At their individual press briefings, Schlesinger and Vos mentioned the possibility of renovating the stadium to make it suitable for hosting events during colder months, such as concerts and NCAA basketball games. Despite the presence of a retractable roof, they highlighted that the temperature inside the stadium can reach subzero levels.

According to a Legislative Fiscal Bureau memo attached to the legislation, baseball operations at the stadium currently generate about $19.8 million annually in state and local taxes. That figure is expected to grow to $50.7 million annually by 2050, according to the memo.

The topic of public funding for professional sports facilities is consistently a subject of intense debate.

According to Yahoo Finance, Mark Attanasio, the primary owner of the team, is believed to have a net worth of $700 million. Forbes estimates the team’s value to be approximately $1.6 billion. Despite this, the Brewers have been actively seeking public funding for stadium repairs and improvements for several months.

Evers proposed giving the team almost $300 million in the state budget in exchange for the team extending its lease by 13 years, to 2043. Evers would have pulled the money from the state’s $7 billion surplus, but Republican lawmakers killed the plan after Vos said he wanted a longer lease extension.

The stadium opened in 2001 as Miller Park and replaced aging County Stadium. Construction cost about $392 million and was funded largely through a 0.1% sales tax imposed in Milwaukee County and the four other counties that surround the stadium.

The beginning of the construction faced difficulties. The tax became a target of criticism, leading to the recall of Republican state Sen. George Petak in 1996 due to his change in vote from opposing to supporting the tax plan. Additionally, in 1999, a crane collapse resulted in the tragic death of three construction workers at the stadium.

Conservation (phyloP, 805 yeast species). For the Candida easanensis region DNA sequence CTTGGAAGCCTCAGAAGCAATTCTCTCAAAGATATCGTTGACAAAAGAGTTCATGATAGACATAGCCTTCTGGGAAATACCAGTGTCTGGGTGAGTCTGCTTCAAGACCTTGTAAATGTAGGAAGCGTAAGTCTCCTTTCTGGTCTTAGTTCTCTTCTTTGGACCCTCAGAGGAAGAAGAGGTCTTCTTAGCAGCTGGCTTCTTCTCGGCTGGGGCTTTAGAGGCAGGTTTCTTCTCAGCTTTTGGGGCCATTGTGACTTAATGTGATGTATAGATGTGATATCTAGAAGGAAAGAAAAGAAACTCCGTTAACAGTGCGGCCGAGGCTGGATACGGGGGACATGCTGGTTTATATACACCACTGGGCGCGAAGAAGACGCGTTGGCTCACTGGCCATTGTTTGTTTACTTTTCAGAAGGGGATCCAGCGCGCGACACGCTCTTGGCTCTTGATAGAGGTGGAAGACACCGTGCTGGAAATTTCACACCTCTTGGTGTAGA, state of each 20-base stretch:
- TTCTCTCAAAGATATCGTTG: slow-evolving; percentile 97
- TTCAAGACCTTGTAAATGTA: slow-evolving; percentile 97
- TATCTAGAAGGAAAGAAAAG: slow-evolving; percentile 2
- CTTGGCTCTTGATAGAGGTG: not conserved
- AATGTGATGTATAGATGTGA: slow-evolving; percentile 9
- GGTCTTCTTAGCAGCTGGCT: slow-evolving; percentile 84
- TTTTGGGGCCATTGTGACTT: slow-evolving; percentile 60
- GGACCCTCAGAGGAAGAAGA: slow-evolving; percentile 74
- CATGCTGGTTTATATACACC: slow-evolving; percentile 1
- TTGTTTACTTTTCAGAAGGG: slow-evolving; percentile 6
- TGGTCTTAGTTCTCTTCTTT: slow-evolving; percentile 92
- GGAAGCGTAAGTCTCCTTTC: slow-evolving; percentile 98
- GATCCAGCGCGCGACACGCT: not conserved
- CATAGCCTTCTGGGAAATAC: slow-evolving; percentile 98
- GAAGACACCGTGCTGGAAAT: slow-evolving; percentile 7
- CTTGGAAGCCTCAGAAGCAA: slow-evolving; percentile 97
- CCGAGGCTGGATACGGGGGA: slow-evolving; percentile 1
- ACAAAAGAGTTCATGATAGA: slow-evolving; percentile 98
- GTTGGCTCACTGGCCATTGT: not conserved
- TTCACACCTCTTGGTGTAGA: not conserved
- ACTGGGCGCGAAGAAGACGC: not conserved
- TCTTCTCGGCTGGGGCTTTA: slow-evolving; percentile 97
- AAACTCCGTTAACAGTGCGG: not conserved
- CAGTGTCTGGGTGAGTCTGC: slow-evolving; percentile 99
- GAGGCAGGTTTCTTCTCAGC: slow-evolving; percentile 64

However, the park was eventually constructed. With its unique retractable roof shaped like a fantail, the stadium became a popular spot for baseball enthusiasts in Wisconsin. The Brewers saw a revival in the late 2000s and made their first playoff appearance in 26 years in 2008. Since then, they have qualified for the playoffs five more times, reaching the National League Championship Series twice. Currently, the Brewers are leading the NL Central by a margin of 6 ½ games as they aim for their fifth playoff appearance in the past six years.

The five-county sales tax generated about $605 million before it expired in 2020. The stadium name changed to American Family Field in 2021 after the Brewers struck a 15-year naming rights deal with the insurance company.

The Southeast Wisconsin Professional Baseball Park District essentially serves as the Brewers’ landlord at the stadium. The Brewers’ lease calls for the district to cover repairs, but Evers’ office and the Brewers said in February that the end of the sales tax has left the district short of funds.

The package introduced Monday would create provisions for the state to loan the district up to $50 million for stadium repairs.


Richmond reported from Madison.